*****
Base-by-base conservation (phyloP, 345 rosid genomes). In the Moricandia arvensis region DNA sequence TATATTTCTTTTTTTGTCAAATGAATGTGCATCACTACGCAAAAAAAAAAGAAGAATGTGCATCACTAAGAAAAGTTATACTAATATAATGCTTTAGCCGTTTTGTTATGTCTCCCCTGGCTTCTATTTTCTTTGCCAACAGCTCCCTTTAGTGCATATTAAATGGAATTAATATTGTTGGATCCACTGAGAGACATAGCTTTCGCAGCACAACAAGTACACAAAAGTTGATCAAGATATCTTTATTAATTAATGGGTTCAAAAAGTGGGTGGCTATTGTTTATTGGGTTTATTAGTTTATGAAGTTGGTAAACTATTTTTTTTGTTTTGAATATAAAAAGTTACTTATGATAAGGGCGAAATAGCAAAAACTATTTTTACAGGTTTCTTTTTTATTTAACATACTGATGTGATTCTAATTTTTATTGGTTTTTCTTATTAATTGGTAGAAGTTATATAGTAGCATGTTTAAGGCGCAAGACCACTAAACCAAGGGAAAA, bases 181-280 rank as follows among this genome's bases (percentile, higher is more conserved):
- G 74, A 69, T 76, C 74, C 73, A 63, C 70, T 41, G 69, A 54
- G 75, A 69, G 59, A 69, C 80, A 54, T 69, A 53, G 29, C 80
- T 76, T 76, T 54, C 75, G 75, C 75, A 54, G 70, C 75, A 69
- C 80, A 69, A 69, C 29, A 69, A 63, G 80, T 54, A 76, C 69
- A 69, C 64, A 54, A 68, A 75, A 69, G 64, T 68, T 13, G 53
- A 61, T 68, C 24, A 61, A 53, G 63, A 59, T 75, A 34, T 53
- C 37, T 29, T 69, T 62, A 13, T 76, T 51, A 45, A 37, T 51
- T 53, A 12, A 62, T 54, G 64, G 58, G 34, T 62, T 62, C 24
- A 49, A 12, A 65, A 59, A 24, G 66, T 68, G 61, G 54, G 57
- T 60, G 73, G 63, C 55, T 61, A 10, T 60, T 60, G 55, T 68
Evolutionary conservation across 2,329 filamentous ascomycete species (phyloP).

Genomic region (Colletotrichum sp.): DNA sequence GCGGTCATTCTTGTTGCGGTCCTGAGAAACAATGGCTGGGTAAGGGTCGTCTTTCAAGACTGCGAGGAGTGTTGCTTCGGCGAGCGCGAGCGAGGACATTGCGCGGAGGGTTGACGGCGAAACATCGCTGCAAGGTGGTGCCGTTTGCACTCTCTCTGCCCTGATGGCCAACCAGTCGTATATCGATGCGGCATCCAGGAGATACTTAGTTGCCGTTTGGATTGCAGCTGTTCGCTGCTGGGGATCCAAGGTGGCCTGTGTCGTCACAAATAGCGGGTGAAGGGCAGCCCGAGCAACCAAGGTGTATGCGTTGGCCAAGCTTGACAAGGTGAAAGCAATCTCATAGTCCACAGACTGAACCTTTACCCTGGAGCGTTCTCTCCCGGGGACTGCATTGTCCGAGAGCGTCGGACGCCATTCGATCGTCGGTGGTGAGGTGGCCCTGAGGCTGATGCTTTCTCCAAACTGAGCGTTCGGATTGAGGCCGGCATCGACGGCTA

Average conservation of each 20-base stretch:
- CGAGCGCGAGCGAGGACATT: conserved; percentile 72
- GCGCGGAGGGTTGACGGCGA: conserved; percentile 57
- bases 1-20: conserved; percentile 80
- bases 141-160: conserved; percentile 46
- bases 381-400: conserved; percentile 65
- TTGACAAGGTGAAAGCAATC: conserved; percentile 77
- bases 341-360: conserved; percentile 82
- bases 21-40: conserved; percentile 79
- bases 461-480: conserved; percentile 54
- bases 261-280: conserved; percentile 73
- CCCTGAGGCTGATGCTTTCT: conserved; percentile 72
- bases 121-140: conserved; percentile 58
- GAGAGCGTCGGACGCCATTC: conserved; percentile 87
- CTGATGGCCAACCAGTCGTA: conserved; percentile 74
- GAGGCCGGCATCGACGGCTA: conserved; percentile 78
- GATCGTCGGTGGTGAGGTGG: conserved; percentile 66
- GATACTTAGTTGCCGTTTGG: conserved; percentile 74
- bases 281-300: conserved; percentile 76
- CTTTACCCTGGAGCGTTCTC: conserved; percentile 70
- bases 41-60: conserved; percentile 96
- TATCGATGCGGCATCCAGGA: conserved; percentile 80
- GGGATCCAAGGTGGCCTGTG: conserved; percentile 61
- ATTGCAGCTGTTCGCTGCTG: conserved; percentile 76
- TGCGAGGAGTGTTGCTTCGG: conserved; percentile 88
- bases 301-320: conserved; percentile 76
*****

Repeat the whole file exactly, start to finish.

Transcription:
Base-by-base conservation (phyloP, 345 rosid genomes). In the Moricandia arvensis region DNA sequence TATATTTCTTTTTTTGTCAAATGAATGTGCATCACTACGCAAAAAAAAAAGAAGAATGTGCATCACTAAGAAAAGTTATACTAATATAATGCTTTAGCCGTTTTGTTATGTCTCCCCTGGCTTCTATTTTCTTTGCCAACAGCTCCCTTTAGTGCATATTAAATGGAATTAATATTGTTGGATCCACTGAGAGACATAGCTTTCGCAGCACAACAAGTACACAAAAGTTGATCAAGATATCTTTATTAATTAATGGGTTCAAAAAGTGGGTGGCTATTGTTTATTGGGTTTATTAGTTTATGAAGTTGGTAAACTATTTTTTTTGTTTTGAATATAAAAAGTTACTTATGATAAGGGCGAAATAGCAAAAACTATTTTTACAGGTTTCTTTTTTATTTAACATACTGATGTGATTCTAATTTTTATTGGTTTTTCTTATTAATTGGTAGAAGTTATATAGTAGCATGTTTAAGGCGCAAGACCACTAAACCAAGGGAAAA, bases 181-280 rank as follows among this genome's bases (percentile, higher is more conserved):
- G 74, A 69, T 76, C 74, C 73, A 63, C 70, T 41, G 69, A 54
- G 75, A 69, G 59, A 69, C 80, A 54, T 69, A 53, G 29, C 80
- T 76, T 76, T 54, C 75, G 75, C 75, A 54, G 70, C 75, A 69
- C 80, A 69, A 69, C 29, A 69, A 63, G 80, T 54, A 76, C 69
- A 69, C 64, A 54, A 68, A 75, A 69, G 64, T 68, T 13, G 53
- A 61, T 68, C 24, A 61, A 53, G 63, A 59, T 75, A 34, T 53
- C 37, T 29, T 69, T 62, A 13, T 76, T 51, A 45, A 37, T 51
- T 53, A 12, A 62, T 54, G 64, G 58, G 34, T 62, T 62, C 24
- A 49, A 12, A 65, A 59, A 24, G 66, T 68, G 61, G 54, G 57
- T 60, G 73, G 63, C 55, T 61, A 10, T 60, T 60, G 55, T 68
Evolutionary conservation across 2,329 filamentous ascomycete species (phyloP).

Genomic region (Colletotrichum sp.): DNA sequence GCGGTCATTCTTGTTGCGGTCCTGAGAAACAATGGCTGGGTAAGGGTCGTCTTTCAAGACTGCGAGGAGTGTTGCTTCGGCGAGCGCGAGCGAGGACATTGCGCGGAGGGTTGACGGCGAAACATCGCTGCAAGGTGGTGCCGTTTGCACTCTCTCTGCCCTGATGGCCAACCAGTCGTATATCGATGCGGCATCCAGGAGATACTTAGTTGCCGTTTGGATTGCAGCTGTTCGCTGCTGGGGATCCAAGGTGGCCTGTGTCGTCACAAATAGCGGGTGAAGGGCAGCCCGAGCAACCAAGGTGTATGCGTTGGCCAAGCTTGACAAGGTGAAAGCAATCTCATAGTCCACAGACTGAACCTTTACCCTGGAGCGTTCTCTCCCGGGGACTGCATTGTCCGAGAGCGTCGGACGCCATTCGATCGTCGGTGGTGAGGTGGCCCTGAGGCTGATGCTTTCTCCAAACTGAGCGTTCGGATTGAGGCCGGCATCGACGGCTA

Average conservation of each 20-base stretch:
- CGAGCGCGAGCGAGGACATT: conserved; percentile 72
- GCGCGGAGGGTTGACGGCGA: conserved; percentile 57
- bases 1-20: conserved; percentile 80
- bases 141-160: conserved; percentile 46
- bases 381-400: conserved; percentile 65
- TTGACAAGGTGAAAGCAATC: conserved; percentile 77
- bases 341-360: conserved; percentile 82
- bases 21-40: conserved; percentile 79
- bases 461-480: conserved; percentile 54
- bases 261-280: conserved; percentile 73
- CCCTGAGGCTGATGCTTTCT: conserved; percentile 72
- bases 121-140: conserved; percentile 58
- GAGAGCGTCGGACGCCATTC: conserved; percentile 87
- CTGATGGCCAACCAGTCGTA: conserved; percentile 74
- GAGGCCGGCATCGACGGCTA: conserved; percentile 78
- GATCGTCGGTGGTGAGGTGG: conserved; percentile 66
- GATACTTAGTTGCCGTTTGG: conserved; percentile 74
- bases 281-300: conserved; percentile 76
- CTTTACCCTGGAGCGTTCTC: conserved; percentile 70
- bases 41-60: conserved; percentile 96
- TATCGATGCGGCATCCAGGA: conserved; percentile 80
- GGGATCCAAGGTGGCCTGTG: conserved; percentile 61
- ATTGCAGCTGTTCGCTGCTG: conserved; percentile 76
- TGCGAGGAGTGTTGCTTCGG: conserved; percentile 88
- bases 301-320: conserved; percentile 76